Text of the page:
You don’t have to have a home in order to register to vote

logo-shpAs a leading charity for homeless and vulnerable people in London, SHP works with some of the most marginalised people in society. Many of our clients struggle to access vital opportunities and resources such as health care, employment, housing, education and training, community and social networks, and the support of family.

There is strong evidence to suggest that those who are excluded for economic and social reasons are also excluded politically. They are less likely to turn out to vote and less likely to be ‘active citizens’.

And yet the decisions that politicians make affect us all – in the case of vulnerable people, perhaps even more so. Over the next five years government policy in areas such as welfare, education, health and social care, and housing may have a substantial impact on our clients’ lives.

It is not necessary to have a stable address in order to vote and this means that people who are street homeless or living in emergency accommodation are also able to register to vote.


To help our clients to get prepared to vote in May, we have partnered with the Electoral Commission and launched a ‘Have Your Say’ campaign, which aims to raise awareness of recent changes to the registration process and promote voter registration amongst staff and clients across the organisation.

As of last summer the process of registering to vote changed and anyone who has moved home since June 2014 will have to individually register themselves on the new system. Research shows that people in rented accommodation are less likely to vote than those who own their own home and the introduction of the new system means that large numbers of home-movers have the potential to drop off the register.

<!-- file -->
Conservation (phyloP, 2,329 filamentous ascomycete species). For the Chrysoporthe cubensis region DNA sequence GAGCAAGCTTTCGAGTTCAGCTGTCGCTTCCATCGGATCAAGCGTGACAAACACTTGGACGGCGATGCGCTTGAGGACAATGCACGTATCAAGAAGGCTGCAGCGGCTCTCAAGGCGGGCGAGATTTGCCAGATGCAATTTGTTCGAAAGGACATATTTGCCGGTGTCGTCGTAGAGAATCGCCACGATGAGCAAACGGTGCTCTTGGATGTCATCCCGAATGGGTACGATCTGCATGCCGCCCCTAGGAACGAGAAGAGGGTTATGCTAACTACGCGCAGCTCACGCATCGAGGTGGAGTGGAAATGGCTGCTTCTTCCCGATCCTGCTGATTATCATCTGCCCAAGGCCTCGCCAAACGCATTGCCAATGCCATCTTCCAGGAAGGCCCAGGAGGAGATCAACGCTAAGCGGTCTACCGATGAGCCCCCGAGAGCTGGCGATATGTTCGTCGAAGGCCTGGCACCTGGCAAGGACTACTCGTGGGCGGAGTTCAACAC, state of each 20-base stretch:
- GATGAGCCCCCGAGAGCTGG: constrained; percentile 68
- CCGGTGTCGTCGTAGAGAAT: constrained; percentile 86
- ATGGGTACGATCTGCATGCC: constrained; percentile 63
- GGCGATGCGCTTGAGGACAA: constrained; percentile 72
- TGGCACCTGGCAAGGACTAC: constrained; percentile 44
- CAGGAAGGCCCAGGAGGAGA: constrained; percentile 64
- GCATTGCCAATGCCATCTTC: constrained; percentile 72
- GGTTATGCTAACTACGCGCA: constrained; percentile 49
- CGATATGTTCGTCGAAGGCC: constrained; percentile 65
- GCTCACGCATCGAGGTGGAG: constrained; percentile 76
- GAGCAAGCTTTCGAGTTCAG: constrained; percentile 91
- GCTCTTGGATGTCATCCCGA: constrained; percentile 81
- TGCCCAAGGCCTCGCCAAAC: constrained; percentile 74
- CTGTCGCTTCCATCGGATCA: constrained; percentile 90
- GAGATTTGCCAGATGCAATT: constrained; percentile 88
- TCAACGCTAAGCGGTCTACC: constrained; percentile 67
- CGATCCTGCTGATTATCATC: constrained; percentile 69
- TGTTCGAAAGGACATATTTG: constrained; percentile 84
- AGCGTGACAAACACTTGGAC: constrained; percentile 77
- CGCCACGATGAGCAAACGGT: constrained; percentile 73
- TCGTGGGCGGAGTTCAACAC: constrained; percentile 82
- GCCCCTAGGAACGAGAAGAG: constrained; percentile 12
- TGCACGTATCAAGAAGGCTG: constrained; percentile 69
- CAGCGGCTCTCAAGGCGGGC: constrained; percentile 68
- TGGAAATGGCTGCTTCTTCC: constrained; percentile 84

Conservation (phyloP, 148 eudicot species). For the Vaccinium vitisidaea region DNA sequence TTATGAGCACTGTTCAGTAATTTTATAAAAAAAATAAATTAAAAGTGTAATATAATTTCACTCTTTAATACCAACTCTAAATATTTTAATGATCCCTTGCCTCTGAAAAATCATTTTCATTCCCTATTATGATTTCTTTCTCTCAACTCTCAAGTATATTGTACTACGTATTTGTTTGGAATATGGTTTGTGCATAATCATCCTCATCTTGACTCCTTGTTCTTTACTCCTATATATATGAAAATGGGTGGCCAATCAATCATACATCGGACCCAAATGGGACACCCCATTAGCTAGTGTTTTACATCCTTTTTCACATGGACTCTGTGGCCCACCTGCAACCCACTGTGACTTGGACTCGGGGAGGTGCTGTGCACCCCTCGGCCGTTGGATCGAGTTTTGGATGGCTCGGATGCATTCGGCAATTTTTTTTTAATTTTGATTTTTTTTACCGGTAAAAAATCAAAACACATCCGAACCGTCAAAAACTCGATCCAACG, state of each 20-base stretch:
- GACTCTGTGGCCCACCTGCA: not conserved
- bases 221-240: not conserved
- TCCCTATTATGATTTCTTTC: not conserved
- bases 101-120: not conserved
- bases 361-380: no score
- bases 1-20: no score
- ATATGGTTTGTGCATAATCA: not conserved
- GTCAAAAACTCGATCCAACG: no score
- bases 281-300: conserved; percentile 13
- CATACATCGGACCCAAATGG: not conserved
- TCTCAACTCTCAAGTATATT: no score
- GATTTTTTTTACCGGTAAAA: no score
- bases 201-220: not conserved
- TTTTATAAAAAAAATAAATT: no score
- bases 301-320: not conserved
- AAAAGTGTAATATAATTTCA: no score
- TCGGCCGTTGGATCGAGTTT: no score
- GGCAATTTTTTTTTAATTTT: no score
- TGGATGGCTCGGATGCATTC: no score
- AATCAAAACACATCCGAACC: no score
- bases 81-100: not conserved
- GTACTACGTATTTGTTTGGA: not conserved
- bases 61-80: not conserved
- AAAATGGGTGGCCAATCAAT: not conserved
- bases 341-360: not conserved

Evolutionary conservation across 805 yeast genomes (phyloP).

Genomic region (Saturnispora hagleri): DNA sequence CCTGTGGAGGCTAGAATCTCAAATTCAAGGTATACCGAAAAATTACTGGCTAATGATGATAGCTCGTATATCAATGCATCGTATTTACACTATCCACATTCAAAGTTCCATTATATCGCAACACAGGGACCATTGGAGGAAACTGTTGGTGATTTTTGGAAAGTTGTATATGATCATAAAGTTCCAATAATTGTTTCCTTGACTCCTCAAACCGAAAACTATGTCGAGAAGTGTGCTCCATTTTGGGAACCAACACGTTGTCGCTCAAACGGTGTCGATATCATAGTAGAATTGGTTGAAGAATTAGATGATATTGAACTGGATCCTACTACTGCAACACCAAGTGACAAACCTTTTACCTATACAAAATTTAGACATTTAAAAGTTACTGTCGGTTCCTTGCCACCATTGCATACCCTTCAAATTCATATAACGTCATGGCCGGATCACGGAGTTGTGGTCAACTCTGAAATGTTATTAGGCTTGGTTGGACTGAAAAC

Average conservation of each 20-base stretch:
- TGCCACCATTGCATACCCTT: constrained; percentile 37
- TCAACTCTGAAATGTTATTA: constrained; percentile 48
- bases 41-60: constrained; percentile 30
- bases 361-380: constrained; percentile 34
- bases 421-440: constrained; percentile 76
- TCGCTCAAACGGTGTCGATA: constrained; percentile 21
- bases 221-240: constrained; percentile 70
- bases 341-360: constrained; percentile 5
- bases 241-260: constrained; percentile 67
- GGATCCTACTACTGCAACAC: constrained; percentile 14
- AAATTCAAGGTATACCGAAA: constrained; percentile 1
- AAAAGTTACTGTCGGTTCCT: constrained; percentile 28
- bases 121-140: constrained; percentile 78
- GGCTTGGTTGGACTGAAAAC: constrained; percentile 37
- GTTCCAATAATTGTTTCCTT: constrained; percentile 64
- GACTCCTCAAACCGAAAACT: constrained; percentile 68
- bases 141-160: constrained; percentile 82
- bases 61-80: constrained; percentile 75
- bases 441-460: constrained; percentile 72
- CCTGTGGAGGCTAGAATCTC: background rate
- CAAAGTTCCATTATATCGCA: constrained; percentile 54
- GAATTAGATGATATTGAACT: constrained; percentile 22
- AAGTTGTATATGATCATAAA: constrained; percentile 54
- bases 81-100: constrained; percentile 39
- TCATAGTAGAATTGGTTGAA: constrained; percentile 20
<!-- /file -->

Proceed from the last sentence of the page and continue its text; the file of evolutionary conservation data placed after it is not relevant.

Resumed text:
These changes will particularly affect SHP’s clients. We are providing clients with leaflets explaining how to register, and staff have been given guidance on how to support people with the process. We are also using our IT drop-in sessions to help people to register online, and we are planning awareness raising events in several London boroughs.

For example, in Hackney we have partnered with City and Hackney Mind (CHM), which is hosting a weekly registration drop-in session at its premises during March and April, where staff from both organisations will be on hand to help people through the process of registering online.

The participation of all members of society is fundamental to the health of our democracy. Our aim is to empower as many people as possible to get involved and have their say on May 7.

Liz Rutherfoord

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